Help Needed - Loss of HMS Sheffield

D

Deleted 493

Guest
... Batho's statement ...

Hmm. As any fule no who knows 42's, his ship knowledge doesn't quite match up here. Had he used the direct route ... Ops Room to Bridge ... he would have used the transit ladders on the starboard side of the Ops Room, up one deck, wardroom flat, up another deck, outside the charthouse and up to the bridge. If he was stood in the pantry, he was in J section. His route to the Ops Room would be down, through a door (not in the Red Risk zone so therefore not shut at Yankee and through H section, through another door and into the Ops Room. Quite why he doesn't admit he was back aft in the pantry and have done with it, is a mystery. He wasn't responsible for the loss of Sheffield any more than the Tiller Flat wtachkeeper was. The navy was built for a purpose, had allowed shit to slip and wasn't prepared for the attack. Not his fault. Systemic failure rather than personal. He sounds like he is digging a bigger hole than was already dug, by justifying being away from his posting. He may have gone to the bridge for a goof, passed back to the bunhouse for a brew and unfortunately, that is exactly when the attack happened. Ten minutes later he could have been sat at his plot and done something about it. Blathering endlessly in mitigation and getting the facts wrong does nothing to better his case.

levers
 

brigham600

War Hero
Very good points made by Levers concering the routes and location of the ship and I would have thought he would have got that right in all honesty.

Also, regarding SCOT, it would never have been on 'permanent' transmit anyway, as there was no dedicated access in those days such as we have now. The MCO would only have gone 'UP' on the Satcom transmit leg when they had signal traffic to send or to make a DSSS Call. (A DSSS call was happening at the time of the attack) There was no need to actually be in the transmit mode to receive signals, as that was achieved using a 'broadcast' system utilising the Satcom receive leg.

The use of the term strangle SCOT was a call made by the on watch PWO and would be made over AI or Signal Intercom, with the Radio Operators then switching off SCOT immediately at the terminal located in the MCO.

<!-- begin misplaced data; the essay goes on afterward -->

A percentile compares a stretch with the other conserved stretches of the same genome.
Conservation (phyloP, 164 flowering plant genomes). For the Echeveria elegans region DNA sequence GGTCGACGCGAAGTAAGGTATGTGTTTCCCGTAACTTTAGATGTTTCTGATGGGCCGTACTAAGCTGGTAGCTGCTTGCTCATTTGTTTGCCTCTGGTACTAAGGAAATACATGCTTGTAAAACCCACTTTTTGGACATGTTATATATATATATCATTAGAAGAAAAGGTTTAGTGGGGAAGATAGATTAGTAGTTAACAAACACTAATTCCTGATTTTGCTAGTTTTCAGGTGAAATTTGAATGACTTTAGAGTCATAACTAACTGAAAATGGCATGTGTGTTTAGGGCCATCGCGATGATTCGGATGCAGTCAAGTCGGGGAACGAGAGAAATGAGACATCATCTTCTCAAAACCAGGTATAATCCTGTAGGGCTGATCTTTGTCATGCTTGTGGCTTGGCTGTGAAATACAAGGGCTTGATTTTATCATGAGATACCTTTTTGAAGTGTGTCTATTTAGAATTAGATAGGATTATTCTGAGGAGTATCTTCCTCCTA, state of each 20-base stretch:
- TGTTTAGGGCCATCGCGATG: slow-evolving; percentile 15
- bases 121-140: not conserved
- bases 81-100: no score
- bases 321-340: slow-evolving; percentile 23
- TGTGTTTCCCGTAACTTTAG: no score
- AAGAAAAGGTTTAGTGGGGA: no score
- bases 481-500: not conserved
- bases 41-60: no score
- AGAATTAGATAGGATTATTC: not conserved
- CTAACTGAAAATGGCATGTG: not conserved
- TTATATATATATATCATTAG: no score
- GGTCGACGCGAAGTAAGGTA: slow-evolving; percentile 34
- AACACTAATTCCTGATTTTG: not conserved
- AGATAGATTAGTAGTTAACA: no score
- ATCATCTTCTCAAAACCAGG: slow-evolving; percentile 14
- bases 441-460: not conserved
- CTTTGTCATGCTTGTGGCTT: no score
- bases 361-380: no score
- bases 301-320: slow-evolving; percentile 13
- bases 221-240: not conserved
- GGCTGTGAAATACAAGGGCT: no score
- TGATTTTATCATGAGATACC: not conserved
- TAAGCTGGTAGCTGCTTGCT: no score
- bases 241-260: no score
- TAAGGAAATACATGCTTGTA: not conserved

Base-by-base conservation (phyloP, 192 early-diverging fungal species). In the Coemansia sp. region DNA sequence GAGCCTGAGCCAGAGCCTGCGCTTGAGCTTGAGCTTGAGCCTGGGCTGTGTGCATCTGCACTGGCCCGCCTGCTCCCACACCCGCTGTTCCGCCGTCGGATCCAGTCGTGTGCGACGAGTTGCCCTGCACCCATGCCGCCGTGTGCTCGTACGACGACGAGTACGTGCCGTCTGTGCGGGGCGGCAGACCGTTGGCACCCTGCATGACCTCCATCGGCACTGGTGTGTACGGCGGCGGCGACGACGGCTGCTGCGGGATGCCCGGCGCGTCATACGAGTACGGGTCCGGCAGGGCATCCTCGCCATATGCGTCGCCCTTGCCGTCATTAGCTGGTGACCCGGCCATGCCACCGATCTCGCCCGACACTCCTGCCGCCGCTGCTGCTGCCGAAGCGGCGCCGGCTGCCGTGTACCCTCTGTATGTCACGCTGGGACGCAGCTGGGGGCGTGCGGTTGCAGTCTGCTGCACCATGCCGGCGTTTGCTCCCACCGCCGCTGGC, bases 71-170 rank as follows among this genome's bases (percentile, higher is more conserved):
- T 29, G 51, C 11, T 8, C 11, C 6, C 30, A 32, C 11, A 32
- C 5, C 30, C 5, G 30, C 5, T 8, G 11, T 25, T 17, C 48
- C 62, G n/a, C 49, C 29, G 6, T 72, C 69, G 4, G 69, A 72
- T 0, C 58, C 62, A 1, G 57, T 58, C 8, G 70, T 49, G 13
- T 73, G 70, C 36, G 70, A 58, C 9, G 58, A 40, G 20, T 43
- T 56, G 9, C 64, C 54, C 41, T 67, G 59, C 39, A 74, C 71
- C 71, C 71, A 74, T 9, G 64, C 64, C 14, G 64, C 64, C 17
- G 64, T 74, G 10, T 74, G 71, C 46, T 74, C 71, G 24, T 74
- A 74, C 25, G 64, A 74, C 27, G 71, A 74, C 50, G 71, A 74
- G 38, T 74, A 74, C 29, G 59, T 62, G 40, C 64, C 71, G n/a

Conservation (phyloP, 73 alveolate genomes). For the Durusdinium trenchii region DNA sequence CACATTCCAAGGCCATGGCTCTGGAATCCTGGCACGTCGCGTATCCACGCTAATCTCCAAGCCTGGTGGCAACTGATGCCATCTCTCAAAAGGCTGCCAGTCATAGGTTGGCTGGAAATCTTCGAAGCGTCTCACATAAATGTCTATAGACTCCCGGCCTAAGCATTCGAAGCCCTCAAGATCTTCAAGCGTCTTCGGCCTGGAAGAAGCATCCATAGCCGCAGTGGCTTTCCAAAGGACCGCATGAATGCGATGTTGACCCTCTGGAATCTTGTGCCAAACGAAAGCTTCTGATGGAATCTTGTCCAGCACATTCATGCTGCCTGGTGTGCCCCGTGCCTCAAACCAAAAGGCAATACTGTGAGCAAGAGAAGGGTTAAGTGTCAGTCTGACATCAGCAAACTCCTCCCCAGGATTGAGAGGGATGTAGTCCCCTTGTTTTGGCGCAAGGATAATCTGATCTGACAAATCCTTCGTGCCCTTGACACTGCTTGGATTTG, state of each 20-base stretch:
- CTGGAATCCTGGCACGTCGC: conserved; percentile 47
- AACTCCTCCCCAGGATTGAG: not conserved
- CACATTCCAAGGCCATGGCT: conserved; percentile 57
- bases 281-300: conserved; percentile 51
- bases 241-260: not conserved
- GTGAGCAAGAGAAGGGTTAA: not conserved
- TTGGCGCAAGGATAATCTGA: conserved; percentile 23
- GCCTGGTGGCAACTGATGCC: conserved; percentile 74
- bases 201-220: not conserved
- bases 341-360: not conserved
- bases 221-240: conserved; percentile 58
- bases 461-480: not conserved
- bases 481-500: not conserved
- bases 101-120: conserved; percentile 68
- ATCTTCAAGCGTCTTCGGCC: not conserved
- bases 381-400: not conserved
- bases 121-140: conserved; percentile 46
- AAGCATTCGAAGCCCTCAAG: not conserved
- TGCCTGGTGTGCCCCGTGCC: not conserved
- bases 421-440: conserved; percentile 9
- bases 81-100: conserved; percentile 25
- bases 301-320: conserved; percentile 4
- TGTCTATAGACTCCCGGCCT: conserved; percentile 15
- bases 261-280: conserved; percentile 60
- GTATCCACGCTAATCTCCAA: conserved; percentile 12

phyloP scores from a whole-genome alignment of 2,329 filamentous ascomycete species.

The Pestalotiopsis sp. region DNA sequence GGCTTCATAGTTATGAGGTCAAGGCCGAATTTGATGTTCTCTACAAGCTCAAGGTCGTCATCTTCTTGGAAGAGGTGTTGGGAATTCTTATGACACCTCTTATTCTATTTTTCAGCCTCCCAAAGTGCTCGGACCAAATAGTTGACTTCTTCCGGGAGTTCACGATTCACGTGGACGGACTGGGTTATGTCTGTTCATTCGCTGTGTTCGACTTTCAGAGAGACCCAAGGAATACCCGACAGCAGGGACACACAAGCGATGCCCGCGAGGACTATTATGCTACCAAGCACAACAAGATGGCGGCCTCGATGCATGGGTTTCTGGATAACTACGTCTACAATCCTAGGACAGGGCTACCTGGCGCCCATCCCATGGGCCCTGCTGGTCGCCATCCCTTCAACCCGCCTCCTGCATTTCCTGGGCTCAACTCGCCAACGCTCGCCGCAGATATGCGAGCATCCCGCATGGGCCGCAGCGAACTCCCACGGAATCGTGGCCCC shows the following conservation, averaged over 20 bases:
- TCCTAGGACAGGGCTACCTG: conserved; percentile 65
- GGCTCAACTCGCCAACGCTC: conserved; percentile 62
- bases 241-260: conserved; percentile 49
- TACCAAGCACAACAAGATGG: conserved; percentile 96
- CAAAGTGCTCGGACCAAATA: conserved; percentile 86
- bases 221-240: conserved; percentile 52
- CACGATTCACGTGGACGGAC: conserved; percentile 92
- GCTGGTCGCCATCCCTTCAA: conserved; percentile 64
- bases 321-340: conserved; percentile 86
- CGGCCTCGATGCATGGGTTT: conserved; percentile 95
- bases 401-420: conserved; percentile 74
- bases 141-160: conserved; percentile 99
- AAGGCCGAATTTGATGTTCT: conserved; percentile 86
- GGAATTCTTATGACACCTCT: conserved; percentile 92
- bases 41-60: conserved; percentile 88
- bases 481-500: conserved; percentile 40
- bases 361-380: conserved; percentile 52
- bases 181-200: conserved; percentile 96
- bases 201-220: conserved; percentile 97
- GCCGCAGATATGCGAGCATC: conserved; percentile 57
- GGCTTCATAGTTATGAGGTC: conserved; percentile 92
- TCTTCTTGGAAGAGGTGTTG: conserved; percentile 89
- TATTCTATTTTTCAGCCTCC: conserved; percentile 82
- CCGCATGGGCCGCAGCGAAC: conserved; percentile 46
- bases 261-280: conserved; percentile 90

I would have thought an Operations Officer would have had knowledge of this to be honest.
 
I guess in trying to be fair to the man, the article was written many years after the event and although a PWO he is not, perhaps unlike Brigham and myself a Comms specialist, and so the details of SCOT would be vague at best. Indeed, as Brigham probably knows, Comms to most serving PWO's was/is vague at the best of times!

(For the unititiated - SCOT - Satellite Communications Onboard Terminal. This was the ships main strategic satellite system mainly used in those days for links back to the UK for voice and messaging with a bit of data and imagary. In 1982 the RN probably led the world in satellite comms afloat and SCOT was a massive plus in the Falklands war. But, such systems were still in their infancy and there was lots we didn't know which we learned to our cost.
 

the_ullage

Midshipman
Sparkers27 either we've met before or there is another guy working on Sheffield whose work is probably ahead of yours. Did you go to the world ship society thing in Bristol a few months ago and get on a London Paddington bound train afterwards with a couple of other people who'd been at said event?
 
I think I know the person you are referring to. I have never met him but his focus is more upon the Type 42s in general. It includes the Conventry as well.
 

the_ullage

Midshipman
Might well be. I can't actually remember his name but I have seen a piece he was writing about Sheffield although I think it touched on other 42s as well.
 

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